Warren - 4 years

Warren, aged 4.

Guy Warren

Formula One Driver

Automotive Designer

“The Formula One drivers are adored by their fans, but I don’t know

that it’s as strong of a relationship as I have with my students,” says Warren.

Kelli Glorso (far left) and her twin sister, Rosie Glorso (center) in dance class. You better watch out bandits, the Wild West just got sassier.

Kelli Glorso



Academic Writer

“Writers have to self-motivate. If I were a writer I wouldn’t be able talk to people and have so much interaction,” says Glorso.


Fischer performs with his friends. We can’t hear what he’s playing, but the tux says it all.

Andrew Fischer

Martial Artist




“I’m glad I’m a teacher now because I know that

I am fundamentally contributing to my society.

Education is a catalyst for exponential change,” says Fischer.

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Varsity cheer takes State runner-up

As the Heritage Varsity Coed Cheerleading team took the mat for the second time during the finals at the CHSAA State Spirit Competition, the team remembered how hard they have worked all season for that moment.

The team placed 2nd as the 4A/5A Coed State Runner Up. The last time Heritage took State Runner Up was in 1995.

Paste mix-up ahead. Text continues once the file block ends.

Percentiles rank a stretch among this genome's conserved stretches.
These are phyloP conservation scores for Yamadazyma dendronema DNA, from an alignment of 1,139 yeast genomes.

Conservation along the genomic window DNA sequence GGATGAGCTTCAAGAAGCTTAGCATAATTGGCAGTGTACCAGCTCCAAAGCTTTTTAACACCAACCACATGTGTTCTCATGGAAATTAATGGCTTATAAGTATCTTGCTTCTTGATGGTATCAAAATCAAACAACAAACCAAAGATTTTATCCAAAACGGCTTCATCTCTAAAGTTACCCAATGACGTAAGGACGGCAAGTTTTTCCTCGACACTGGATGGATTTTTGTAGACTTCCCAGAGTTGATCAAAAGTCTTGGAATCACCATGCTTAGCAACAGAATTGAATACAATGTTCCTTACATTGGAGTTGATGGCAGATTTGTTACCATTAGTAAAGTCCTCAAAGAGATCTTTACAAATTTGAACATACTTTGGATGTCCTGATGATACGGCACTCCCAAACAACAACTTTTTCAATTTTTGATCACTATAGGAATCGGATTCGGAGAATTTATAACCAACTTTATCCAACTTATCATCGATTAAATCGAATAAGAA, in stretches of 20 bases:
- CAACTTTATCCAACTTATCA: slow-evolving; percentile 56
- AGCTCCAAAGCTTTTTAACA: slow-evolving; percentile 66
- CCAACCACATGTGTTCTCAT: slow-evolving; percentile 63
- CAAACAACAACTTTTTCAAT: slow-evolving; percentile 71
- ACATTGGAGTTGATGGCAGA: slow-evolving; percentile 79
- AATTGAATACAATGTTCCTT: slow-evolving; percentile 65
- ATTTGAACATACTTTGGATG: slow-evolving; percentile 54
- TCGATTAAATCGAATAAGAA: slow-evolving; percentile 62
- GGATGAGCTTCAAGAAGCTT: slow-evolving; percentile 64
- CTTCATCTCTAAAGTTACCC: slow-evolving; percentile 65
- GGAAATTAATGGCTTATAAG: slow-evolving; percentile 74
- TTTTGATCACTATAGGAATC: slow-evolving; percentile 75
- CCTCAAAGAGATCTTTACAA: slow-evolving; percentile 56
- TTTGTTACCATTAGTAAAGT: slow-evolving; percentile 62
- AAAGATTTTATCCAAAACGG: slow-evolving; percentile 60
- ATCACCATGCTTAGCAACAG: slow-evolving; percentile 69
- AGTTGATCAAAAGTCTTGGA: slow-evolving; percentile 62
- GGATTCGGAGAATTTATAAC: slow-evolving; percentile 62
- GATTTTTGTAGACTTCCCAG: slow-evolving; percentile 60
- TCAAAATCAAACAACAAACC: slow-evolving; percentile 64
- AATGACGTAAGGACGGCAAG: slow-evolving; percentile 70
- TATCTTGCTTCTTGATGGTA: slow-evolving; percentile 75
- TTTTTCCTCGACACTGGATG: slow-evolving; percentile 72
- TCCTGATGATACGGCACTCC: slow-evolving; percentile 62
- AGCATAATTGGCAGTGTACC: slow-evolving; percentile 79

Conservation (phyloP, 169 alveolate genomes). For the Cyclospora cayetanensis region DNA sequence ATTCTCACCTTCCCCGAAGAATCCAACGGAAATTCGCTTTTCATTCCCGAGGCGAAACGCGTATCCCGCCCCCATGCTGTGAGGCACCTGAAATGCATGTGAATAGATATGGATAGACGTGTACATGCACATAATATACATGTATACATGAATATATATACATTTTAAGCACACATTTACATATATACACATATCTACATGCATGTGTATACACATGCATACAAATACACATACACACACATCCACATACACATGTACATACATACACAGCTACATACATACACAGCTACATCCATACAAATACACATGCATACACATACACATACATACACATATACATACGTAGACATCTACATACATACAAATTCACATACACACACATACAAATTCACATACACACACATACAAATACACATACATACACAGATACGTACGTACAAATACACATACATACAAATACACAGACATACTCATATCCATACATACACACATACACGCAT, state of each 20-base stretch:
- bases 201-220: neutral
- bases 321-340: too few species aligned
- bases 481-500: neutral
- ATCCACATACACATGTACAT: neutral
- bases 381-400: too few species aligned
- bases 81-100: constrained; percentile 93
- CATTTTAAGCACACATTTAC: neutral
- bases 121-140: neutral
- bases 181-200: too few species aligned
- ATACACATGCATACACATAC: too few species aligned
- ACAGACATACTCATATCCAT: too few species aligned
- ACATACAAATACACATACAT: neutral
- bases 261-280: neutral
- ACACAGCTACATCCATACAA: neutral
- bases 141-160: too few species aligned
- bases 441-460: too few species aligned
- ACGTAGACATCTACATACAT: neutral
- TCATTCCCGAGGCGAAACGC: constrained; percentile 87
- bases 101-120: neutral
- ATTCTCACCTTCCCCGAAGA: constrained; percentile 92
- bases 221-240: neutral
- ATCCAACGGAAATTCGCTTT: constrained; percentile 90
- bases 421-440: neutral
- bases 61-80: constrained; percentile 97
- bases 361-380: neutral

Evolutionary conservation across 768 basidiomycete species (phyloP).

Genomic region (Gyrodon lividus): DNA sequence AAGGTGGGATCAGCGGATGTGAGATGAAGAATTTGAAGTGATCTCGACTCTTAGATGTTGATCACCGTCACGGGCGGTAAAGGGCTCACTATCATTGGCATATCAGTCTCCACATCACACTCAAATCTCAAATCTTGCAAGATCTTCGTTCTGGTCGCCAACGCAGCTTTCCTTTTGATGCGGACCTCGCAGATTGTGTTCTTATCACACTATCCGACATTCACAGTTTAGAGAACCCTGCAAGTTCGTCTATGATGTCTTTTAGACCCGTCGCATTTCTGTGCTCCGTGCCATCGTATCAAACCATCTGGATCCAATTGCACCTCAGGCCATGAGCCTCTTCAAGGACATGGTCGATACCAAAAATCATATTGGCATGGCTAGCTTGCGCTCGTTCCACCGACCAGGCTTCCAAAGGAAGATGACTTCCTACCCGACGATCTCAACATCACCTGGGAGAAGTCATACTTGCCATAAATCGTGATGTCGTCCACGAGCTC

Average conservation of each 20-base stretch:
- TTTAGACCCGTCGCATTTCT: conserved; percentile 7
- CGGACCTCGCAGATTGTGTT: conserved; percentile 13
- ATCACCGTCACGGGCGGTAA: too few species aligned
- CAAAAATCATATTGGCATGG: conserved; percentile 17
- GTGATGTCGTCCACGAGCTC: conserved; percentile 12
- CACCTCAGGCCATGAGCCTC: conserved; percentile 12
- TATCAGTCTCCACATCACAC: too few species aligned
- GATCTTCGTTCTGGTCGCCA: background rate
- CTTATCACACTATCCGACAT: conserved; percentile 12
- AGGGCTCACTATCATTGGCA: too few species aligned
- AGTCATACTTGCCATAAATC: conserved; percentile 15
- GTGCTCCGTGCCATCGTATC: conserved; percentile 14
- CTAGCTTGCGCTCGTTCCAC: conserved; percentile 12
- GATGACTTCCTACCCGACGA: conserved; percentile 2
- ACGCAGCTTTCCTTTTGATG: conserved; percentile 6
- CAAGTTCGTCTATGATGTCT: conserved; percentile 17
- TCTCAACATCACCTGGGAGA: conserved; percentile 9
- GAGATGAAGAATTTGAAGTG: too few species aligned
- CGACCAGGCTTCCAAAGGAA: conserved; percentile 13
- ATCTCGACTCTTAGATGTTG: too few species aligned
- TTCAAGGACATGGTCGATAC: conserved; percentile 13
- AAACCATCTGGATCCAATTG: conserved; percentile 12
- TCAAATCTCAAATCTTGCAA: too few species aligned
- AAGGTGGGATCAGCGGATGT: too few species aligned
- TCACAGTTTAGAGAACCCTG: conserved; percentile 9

At the CHSAA State Spirit Championships on December 11th and 12th, the team took State Runner Up behind Castle View High School.

At the CHSAA State Spirit Championships on December 11 and 12, the team took State Runner Up behind Castle View High School.

“I felt extremely proud and excited for the step up in the program and for the future,” says Head Varsity Coach Vincent DeMarco.

Cheering for all four years of high school, all of the captains Bailey Andersen ’16, Katie Kelley ’16, Briele Nix ’16, Lucy Passaglia ’16 and Natalie Robertson ’16 dreamed of the moment to get to hold the trophy.

“It felt bittersweet to complete my last time, but I couldn’t ask for a better last competition with the Heritage cheer team. I am proud of what we put out on the mat and can not wait to see what the younger people on the team can bring next year,” says Andersen.

The cheer team is making a decision soon to decide if they will be heading to the 2016 UCA Nationals in Orlando Florida this February.

The team’s hard work and dedication with long practices followed by many football, basketball and volleyball games this season paid off.


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Heritage laxers lead a new team